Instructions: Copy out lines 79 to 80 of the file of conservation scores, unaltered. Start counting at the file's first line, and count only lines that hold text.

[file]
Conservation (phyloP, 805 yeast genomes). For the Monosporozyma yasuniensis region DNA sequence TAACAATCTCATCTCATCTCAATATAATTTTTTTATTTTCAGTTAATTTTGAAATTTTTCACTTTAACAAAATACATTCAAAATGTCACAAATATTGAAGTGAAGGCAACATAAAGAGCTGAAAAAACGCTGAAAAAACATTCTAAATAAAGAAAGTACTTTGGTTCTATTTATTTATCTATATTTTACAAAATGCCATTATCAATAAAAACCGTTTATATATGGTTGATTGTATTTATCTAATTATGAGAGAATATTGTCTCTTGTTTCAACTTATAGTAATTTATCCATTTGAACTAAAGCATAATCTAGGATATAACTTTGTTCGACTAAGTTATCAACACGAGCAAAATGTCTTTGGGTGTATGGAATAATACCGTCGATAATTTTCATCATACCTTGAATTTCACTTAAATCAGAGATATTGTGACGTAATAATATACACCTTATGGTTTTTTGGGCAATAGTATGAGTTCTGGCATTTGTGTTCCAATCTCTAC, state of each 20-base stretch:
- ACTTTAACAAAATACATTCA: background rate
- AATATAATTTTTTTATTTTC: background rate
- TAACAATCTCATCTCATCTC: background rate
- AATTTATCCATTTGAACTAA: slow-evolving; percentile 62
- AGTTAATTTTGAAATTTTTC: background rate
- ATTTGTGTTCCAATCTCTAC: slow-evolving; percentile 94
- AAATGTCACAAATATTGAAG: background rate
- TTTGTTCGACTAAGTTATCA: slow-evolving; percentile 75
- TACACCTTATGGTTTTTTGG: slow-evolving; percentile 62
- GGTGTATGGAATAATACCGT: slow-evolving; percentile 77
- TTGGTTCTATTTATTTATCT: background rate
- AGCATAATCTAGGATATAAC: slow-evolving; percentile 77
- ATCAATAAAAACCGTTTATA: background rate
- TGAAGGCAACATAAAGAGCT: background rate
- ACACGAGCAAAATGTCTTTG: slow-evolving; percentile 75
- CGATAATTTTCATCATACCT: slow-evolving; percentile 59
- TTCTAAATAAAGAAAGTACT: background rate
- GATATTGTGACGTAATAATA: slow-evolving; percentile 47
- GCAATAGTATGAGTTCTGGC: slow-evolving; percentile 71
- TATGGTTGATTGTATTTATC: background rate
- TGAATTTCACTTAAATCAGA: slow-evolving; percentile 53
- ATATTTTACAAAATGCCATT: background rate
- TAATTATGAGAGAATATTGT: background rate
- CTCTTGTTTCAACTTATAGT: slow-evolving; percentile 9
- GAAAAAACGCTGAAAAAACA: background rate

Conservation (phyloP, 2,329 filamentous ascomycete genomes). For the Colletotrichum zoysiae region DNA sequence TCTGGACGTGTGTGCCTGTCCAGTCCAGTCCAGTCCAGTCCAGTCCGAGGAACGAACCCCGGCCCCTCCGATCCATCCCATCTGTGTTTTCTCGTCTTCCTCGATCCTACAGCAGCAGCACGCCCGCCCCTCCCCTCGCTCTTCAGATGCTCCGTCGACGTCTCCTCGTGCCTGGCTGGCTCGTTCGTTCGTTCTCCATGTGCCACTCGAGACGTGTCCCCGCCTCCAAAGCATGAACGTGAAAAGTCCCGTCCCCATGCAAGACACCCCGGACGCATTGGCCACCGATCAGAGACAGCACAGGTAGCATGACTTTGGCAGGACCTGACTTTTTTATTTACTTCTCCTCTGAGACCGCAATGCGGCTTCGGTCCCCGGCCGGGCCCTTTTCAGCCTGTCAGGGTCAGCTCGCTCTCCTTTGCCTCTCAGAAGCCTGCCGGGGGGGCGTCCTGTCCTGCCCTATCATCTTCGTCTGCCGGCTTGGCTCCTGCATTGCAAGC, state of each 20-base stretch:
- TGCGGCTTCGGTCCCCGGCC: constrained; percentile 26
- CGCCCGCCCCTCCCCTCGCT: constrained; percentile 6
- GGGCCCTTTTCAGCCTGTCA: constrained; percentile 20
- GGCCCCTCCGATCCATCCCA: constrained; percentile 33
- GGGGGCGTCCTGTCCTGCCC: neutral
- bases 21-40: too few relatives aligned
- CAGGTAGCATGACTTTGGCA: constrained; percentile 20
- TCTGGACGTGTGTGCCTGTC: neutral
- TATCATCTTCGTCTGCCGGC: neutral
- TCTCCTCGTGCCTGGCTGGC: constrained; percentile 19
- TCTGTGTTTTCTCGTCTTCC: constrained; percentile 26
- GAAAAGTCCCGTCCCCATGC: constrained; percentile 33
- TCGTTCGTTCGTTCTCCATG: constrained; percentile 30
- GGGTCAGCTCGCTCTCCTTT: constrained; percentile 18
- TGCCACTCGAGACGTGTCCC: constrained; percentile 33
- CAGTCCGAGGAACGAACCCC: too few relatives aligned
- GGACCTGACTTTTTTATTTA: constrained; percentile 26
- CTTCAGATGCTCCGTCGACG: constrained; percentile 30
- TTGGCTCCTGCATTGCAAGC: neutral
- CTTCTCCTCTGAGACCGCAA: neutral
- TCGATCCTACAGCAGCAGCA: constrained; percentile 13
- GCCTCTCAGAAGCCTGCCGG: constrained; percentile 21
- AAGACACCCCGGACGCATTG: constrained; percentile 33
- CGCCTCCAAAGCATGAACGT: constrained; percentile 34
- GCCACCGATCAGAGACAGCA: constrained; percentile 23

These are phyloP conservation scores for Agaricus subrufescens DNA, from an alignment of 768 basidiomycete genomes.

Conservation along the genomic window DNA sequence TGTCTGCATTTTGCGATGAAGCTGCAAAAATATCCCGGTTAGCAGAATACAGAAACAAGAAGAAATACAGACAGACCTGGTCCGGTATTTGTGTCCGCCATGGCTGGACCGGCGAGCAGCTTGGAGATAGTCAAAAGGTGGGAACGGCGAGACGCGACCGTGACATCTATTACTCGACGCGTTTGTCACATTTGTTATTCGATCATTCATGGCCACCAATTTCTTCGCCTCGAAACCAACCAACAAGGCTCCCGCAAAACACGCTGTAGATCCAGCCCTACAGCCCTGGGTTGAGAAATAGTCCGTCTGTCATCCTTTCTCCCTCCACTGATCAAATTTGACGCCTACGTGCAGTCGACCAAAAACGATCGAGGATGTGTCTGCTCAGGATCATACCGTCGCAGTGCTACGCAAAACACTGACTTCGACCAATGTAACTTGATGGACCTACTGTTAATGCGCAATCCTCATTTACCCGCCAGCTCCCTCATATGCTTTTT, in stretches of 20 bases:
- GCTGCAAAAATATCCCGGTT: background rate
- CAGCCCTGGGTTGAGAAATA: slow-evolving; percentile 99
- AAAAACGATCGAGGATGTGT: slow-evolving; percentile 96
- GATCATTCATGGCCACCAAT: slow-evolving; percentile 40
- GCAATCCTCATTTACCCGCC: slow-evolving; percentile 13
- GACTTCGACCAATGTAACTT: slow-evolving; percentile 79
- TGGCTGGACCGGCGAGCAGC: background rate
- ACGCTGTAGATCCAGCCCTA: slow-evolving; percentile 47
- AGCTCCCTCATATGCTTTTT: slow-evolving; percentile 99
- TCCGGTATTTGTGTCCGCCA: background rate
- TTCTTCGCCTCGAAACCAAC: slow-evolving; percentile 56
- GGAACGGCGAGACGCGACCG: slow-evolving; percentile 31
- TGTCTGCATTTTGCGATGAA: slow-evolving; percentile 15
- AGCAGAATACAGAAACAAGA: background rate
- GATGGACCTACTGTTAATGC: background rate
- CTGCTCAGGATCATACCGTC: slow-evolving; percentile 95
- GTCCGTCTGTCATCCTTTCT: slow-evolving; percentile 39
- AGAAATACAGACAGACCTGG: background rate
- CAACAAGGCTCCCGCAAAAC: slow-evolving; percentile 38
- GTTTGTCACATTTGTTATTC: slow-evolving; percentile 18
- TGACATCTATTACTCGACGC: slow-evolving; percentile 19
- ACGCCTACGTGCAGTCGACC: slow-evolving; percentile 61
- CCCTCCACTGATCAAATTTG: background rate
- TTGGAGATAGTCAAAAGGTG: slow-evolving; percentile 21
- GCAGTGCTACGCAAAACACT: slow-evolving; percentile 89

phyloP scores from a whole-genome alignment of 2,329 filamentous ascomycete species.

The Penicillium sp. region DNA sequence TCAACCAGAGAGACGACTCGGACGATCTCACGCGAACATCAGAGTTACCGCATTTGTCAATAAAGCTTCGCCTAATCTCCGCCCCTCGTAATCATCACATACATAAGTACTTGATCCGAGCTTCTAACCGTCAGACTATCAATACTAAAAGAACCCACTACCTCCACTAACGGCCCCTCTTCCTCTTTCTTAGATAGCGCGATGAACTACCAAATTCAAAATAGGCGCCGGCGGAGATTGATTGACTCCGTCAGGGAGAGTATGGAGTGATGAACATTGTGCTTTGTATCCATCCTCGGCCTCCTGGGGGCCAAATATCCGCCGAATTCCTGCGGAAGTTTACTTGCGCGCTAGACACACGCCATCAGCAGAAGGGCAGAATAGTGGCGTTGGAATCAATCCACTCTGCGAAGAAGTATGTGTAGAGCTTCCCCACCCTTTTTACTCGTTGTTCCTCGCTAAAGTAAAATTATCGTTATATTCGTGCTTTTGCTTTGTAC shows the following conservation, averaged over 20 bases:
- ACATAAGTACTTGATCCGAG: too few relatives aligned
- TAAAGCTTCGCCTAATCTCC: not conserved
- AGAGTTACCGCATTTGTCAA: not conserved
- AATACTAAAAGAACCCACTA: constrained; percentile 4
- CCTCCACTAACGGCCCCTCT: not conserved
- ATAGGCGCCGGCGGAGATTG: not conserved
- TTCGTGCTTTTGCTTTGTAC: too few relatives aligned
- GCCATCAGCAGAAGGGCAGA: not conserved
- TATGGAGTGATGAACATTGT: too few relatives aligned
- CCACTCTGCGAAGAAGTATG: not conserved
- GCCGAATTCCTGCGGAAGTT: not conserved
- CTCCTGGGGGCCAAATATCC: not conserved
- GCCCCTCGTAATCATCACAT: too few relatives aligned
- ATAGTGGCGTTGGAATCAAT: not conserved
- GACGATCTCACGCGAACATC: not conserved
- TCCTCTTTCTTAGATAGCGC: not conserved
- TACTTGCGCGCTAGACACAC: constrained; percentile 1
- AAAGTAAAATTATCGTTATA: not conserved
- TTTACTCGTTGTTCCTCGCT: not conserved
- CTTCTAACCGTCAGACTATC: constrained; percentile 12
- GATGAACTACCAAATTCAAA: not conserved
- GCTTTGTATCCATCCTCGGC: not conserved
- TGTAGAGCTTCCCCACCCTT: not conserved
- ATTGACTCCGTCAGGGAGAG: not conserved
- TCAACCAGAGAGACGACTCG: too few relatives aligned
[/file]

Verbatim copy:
- GCAGTGCTACGCAAAACACT: slow-evolving; percentile 89

phyloP scores from a whole-genome alignment of 2,329 filamentous ascomycete species.